Silent But Powerful

André Téchiné, 1979

The film tells the story of the Brontë sisters and their brother Branwell (Pascal Greggory). Les sœurs Brontë may bore some audiences because it's mostly quiet, but the film's silence is its power. Although the characters rarely speak throughout the movie, when they speak, their words are heartfelt and poetic (just like the lines from the Brontë sisters' novels). The actors' facial expressions and the film's landscapes are impressive.

"Je crache sur l'amour et toute sa vanité." ("I spit on love and all its vanity.")
- Emily

In one scene, director André Téchiné insinuates an incestuous relationship between Emily and Branwell. The incestuous innuendo is also present between Emilie and Antoine in My Favorite Season. Téchiné's films always leave me wondering.

Marie-France Pisier is engaging as the eldest Brontë. Pisier's sincere performance makes you oblivious of the actress' alluring face. She's perfectly cast as the mature and hopeless romantic Charlotte.

Isabelle Adjani as Emily is captivating. She portrays Emily as unfeeling on the outside, but is actually a sensitive person on the inside. Quite a change from the insane characters she's probably remembered for.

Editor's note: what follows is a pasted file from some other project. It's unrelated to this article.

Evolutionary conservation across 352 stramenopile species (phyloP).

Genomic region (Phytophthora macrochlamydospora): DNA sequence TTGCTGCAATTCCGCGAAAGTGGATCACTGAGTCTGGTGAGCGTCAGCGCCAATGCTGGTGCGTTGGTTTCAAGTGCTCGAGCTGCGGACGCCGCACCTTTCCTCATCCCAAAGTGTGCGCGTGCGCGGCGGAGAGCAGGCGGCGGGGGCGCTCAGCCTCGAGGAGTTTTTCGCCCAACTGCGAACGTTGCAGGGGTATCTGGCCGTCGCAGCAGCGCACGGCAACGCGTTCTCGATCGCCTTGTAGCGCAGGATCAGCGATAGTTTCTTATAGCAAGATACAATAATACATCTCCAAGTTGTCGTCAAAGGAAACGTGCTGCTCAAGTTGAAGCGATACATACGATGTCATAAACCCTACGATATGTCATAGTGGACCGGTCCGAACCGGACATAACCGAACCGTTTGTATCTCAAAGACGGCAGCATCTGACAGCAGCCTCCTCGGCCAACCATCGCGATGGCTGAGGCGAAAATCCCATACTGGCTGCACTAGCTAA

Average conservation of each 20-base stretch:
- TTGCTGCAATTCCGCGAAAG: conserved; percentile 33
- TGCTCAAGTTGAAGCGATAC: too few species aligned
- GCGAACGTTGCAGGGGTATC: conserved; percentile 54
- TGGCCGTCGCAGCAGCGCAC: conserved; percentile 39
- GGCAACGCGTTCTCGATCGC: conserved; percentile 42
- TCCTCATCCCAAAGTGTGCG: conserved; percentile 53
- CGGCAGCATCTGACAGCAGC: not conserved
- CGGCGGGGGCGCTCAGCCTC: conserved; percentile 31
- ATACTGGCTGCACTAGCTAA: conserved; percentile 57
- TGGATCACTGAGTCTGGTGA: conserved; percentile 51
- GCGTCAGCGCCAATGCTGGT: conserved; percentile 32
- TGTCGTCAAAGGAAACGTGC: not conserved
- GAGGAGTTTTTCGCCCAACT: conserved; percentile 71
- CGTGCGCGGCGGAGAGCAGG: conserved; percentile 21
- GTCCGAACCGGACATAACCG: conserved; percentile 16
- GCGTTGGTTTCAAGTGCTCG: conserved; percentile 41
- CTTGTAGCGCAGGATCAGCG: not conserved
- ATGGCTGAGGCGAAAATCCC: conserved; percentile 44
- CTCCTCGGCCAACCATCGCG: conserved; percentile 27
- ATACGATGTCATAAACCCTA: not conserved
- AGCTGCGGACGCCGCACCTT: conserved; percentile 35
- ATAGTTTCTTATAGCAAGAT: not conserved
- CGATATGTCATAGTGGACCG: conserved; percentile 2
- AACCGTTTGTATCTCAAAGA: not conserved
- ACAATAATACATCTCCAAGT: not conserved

I was thrilled to see a young Isabelle Huppert as the dreamy Anne. Huppert became one of my favorite actresses after seeing her no-holds-barred performance in La pianiste. Unlike Erika (Huppert's La pianiste character), Anne is gentle and naive.

Marie-France Pisier, Isabelle Adjani, and Isabelle Huppert as Charlotte, Emily, and Anne Brontë.
(With a hanged raccoon as Branwell?)

The costumes, the make-up, and the hairstyles make Marie-France Pisier, Isabelle Adjani, and Isabelle Huppert look almost like the Brontë sisters. The actors look very 19th century — especially Huppert (who resembles the real Anne Brontë). My other bet for a look-alike of Anne Brontë is English actress Natalie Press.

Bruno Nuytten's cinematography looks like a moving painting. It exudes calmness. Using mostly earth colors, the landscapes in this film are outstanding, it makes me want to live in the 19th century.

André Téchiné offers a subtle but charming film. "Subtle but charming" is how I would also describe Téchiné's My Favorite Season and Hôtel des Amériques.

My rating: 7/10 

DISCLAIMER: No copyright infringement intended. I don't own or claim to own any of the photos used.

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